Full text of Carol Dweck’s talk: How to Help Every Child Fulfil Their Potential.
We all come like this: infinitely curious, always experimenting, always learning and addressing the most difficult tasks of a lifetime with tremendous gusto.
You never see an unmotivated baby. No. And yet just a few years later you start seeing lots of kids who look as turned off as that baby. Not so different from the baby.
But what we have now discovered is that mindsets are at the heart of this kind of problem. Mindsets that make kids afraid to try and make them easily derailed by setbacks. But what’s important is that we are also discovering why this happens and what to do about it.
In my work we find that some students have a fixed mindset about their intellectual abilities and talents. They think intelligence is just a fixed trait; you have a certain amount and that’s that. This is the mindset that makes kids afraid to try. Because they’re afraid to look down.
But other students have a growth mindset. They believe that intelligence can be developed through their effort, dedication, learning, and mentorship from others. They don’t think everyone’s the same or that anyone can be Einstein. But they understand that even Einstein wasn’t the guy he became before he put in years and years of dedicated labor.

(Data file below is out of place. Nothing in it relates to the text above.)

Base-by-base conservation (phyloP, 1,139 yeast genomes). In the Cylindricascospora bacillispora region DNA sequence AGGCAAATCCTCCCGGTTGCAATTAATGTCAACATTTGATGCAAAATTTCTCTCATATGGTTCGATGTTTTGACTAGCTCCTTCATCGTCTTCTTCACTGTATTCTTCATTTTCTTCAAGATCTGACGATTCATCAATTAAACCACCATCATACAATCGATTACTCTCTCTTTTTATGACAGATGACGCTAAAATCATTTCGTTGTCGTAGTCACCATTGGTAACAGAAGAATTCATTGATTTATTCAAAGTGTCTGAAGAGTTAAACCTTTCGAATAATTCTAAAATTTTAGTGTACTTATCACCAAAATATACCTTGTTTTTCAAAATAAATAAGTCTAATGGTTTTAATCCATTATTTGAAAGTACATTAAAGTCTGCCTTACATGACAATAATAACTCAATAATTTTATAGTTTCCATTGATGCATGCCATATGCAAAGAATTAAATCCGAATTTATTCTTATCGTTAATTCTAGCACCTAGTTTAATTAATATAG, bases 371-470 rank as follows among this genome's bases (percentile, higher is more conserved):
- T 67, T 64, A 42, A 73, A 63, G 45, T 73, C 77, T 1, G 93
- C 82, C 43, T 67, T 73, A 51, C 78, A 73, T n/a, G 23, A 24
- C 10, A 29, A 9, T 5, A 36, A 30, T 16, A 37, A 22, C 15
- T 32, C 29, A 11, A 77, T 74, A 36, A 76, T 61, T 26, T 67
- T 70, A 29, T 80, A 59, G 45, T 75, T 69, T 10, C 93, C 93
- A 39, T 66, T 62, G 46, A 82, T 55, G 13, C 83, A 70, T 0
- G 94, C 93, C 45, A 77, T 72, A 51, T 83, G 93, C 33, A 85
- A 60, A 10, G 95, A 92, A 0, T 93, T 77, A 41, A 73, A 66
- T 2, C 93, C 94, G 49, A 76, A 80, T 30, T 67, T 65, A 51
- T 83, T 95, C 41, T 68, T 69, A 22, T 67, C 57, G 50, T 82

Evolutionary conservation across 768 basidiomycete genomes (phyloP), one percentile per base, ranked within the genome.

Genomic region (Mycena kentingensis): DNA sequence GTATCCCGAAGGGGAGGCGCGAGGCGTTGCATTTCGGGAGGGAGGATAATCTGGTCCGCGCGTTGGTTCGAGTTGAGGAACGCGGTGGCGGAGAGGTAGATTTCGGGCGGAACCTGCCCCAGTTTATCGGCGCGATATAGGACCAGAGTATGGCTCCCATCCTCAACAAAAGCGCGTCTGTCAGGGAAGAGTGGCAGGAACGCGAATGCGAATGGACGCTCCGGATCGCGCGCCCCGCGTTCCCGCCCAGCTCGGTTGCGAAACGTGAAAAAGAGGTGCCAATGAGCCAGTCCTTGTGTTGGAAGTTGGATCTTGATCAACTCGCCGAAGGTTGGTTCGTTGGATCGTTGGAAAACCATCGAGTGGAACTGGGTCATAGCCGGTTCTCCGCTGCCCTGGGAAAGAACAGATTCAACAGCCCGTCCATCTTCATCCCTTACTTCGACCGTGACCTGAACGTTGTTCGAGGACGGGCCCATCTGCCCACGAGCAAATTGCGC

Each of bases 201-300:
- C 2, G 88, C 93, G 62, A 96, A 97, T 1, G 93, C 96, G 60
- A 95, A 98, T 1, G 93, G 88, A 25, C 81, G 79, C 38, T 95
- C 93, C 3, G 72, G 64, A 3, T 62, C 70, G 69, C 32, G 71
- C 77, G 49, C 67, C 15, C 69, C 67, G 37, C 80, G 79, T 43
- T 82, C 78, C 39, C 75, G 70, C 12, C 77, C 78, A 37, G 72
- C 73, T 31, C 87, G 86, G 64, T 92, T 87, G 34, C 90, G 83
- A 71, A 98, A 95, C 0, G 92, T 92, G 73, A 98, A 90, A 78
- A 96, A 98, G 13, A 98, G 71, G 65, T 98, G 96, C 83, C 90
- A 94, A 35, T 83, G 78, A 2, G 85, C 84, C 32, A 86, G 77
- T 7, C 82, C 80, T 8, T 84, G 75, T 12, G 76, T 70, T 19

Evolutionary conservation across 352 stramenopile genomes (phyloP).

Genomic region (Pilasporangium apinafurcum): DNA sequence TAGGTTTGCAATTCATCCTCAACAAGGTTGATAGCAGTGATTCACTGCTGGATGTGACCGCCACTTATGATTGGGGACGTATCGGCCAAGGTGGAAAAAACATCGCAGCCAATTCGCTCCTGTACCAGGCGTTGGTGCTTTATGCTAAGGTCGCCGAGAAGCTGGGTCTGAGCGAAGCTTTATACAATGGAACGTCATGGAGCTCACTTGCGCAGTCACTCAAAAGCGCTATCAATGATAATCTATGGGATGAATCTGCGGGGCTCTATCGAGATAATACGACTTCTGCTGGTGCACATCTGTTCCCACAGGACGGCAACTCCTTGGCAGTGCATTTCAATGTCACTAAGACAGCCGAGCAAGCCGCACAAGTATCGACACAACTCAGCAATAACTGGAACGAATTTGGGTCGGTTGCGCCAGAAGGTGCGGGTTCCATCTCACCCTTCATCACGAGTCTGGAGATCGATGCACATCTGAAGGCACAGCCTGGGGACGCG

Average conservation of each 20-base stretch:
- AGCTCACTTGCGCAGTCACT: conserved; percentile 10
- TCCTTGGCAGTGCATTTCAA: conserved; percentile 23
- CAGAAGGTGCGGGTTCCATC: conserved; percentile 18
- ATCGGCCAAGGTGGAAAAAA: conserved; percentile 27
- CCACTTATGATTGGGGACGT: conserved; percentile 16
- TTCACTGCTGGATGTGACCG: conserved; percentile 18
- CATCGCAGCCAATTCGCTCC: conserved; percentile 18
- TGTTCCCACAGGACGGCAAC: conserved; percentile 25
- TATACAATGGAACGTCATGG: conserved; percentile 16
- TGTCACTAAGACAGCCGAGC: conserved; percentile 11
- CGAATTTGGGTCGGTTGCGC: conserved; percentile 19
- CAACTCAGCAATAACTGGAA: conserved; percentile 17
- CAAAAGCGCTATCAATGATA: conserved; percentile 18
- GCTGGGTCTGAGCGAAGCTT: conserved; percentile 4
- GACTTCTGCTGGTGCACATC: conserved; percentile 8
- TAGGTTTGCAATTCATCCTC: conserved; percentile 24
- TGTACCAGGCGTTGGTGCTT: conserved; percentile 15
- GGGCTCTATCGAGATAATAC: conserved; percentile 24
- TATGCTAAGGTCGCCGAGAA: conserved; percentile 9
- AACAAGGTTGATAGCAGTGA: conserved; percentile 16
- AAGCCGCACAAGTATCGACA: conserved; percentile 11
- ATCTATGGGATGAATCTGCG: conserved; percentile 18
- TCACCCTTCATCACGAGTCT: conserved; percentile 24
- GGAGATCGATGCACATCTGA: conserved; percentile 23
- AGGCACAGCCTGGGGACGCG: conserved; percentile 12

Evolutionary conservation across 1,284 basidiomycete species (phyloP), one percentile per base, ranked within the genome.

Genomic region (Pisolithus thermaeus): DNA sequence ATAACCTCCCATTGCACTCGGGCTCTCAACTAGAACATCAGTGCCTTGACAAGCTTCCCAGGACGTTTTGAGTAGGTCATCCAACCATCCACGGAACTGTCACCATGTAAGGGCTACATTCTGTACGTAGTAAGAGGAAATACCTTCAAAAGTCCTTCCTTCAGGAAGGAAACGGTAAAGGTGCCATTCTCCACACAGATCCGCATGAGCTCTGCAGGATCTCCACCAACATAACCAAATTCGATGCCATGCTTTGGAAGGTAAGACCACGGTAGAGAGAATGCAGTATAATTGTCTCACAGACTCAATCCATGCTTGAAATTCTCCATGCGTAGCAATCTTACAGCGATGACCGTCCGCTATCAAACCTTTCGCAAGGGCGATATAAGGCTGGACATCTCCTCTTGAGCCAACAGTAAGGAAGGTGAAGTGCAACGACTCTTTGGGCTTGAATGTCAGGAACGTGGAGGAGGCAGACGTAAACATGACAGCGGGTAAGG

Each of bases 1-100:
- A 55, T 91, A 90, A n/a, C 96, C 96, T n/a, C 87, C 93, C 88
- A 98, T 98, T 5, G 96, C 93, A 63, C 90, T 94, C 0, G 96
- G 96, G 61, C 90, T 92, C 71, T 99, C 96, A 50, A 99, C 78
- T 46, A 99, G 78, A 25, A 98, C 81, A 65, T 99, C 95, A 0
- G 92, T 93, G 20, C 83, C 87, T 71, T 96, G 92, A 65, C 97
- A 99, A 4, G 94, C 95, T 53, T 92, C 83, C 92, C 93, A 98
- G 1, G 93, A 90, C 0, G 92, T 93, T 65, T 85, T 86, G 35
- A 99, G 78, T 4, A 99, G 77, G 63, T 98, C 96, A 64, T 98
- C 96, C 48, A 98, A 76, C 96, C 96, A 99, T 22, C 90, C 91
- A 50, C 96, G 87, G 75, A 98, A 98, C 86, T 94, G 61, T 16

What I’m going to talk about today is how these mindsets work and how they can be changed.
How do they work? They work by creating a whole psychological world for students where everything has a different meaning. And I’d like to take you through those worlds now in terms of three mindset rules. So if you’re ready here we go.
I’m going to organize this by telling you about a study we did with hundreds of students making the transition to seventh grade. They’re about 13 years old; it’s an extremely difficult transition. The work gets substantially harder, the braiding gets more stringent, the environment becomes less personal.
And that’s a crucial time. It’s a time when many students turn off to school. And you start to see lots of declining grades.